5 tips to solve writer’s block
Who does not know that? You have canceled all appointments, is motivated to the PC, has a stack of books in front of him and … NOTHING goes. Or you are in the middle of a job, the deadline is approaching and suddenly the head is swept like empty. The diagnosis is: writer’s block. It is extremely annoying, usually comes as a surprise and remains more or less long. Even if at this moment, like the lady down in the picture, you want to skip your frustration on the PC, there are more effective measures for dealing with writer blocks. Five measures to solve writer’s block, which always help me, I introduce you in this post.
First of all, it can actually be very liberating to swear the frustration of the soul. You can also try to force yourself to finally write something clever on paper. This will allow you to spend the next two hours and not go one step further. It is more constructive to keep calm. Especially if the deadline is close. Curious as it sounds, I think it’s important to acknowledge the writer’s block and assume that there’s nothing going on right now.
Look for the reasons
Once you’ve calmed down, look for the reasons why you’re getting stuck right now. They can be varied, but help to understand how you can solve the blockage. Possible reasons are for example (with me):
- You still know too little about the topic in which you want to write. Solution: First read and possibly get more literature.
- You have other tasks in mind that are urgently (he) to be done: Solution: Ggf. Do these things and, more importantly, set up a schedule where you can concentrate fully on the work
- You are listless and unfocused. Solution: Check your goals and attitude towards work and change if necessary.
- You are insecure about what has been written so far and are still having to write on it. Solution: Reflect the current state of the work. Questioning what is good and where you see weaknesses. Obtain an objective opinion or, if possible, consult the professor.
Especially if I’ve spent a lot of time with an assignment and the quality of the written can no longer properly assess or I run out of breath to hold out, it helps to gain some distance from work. Most of the time, one or two days at most, when I do something different and do not force myself to continue writing at work. Take some time, go for a walk, meet friends, do sports. If you are well-organized and not late in creating the work, then such buffers are definitely there. It is also helpful to set milestones at an early stage and to define at the beginning of the work what you would like to accomplish by when. If you have an overview of the status and progress of your work at any time, that also takes away the inner pressure.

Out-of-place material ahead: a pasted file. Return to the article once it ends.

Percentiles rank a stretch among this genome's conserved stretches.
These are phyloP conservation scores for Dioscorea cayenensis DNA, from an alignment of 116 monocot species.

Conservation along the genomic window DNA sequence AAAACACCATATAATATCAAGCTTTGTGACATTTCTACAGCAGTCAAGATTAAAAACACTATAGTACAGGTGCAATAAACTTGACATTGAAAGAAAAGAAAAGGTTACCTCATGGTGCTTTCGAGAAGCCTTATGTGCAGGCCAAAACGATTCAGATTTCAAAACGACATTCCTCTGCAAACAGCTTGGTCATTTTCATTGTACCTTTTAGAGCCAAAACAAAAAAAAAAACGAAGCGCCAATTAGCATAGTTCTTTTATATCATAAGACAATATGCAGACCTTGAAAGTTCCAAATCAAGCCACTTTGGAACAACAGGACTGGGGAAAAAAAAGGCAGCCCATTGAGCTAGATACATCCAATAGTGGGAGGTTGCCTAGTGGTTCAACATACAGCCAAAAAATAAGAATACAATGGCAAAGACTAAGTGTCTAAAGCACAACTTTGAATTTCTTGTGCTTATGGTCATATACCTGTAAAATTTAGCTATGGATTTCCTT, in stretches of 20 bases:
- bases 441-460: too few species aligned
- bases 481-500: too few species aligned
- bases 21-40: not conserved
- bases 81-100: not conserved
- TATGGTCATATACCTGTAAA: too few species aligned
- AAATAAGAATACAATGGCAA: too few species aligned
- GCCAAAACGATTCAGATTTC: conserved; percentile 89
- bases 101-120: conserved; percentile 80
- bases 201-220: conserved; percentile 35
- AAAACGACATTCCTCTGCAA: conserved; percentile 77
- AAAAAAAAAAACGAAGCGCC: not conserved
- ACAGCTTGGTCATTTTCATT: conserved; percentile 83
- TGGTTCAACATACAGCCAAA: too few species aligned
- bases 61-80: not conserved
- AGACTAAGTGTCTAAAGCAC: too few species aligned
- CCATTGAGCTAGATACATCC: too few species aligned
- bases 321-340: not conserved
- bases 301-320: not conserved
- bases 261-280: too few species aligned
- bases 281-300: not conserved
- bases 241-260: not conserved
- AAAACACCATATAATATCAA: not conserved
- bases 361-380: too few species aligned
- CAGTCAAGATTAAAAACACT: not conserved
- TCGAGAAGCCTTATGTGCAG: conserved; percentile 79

Creating a scientific work is always associated with a certain pressure for me. This is due to the expectations of my clients, my own expectations and the fears of being unable to meet these expectations and demands. In order to be able to deal with it in the best possible way, various relaxation techniques have proven themselves. With me, reading (no matter what, just not on the subject), breathing exercises and meditation. But there are many more that are described in the linked article 9 relaxation techniques + 9 exercises for every occasion.
… and do not try to force yourself into something. That, in my opinion, is a very essential component. Have faith in you and your abilities that you will lead the work to a good or very good end. Even if things go hard or not at all, you keep saying, “I can do that. I know what I’m doing. I just lack the right information so I can continue working. “🙂 It helps me every time. Furthermore, I trust that if I am serious and diligent in dealing with a topic, I am also writing at least a good job. In other words, I am firmly convinced that where diligence is, success also sets in.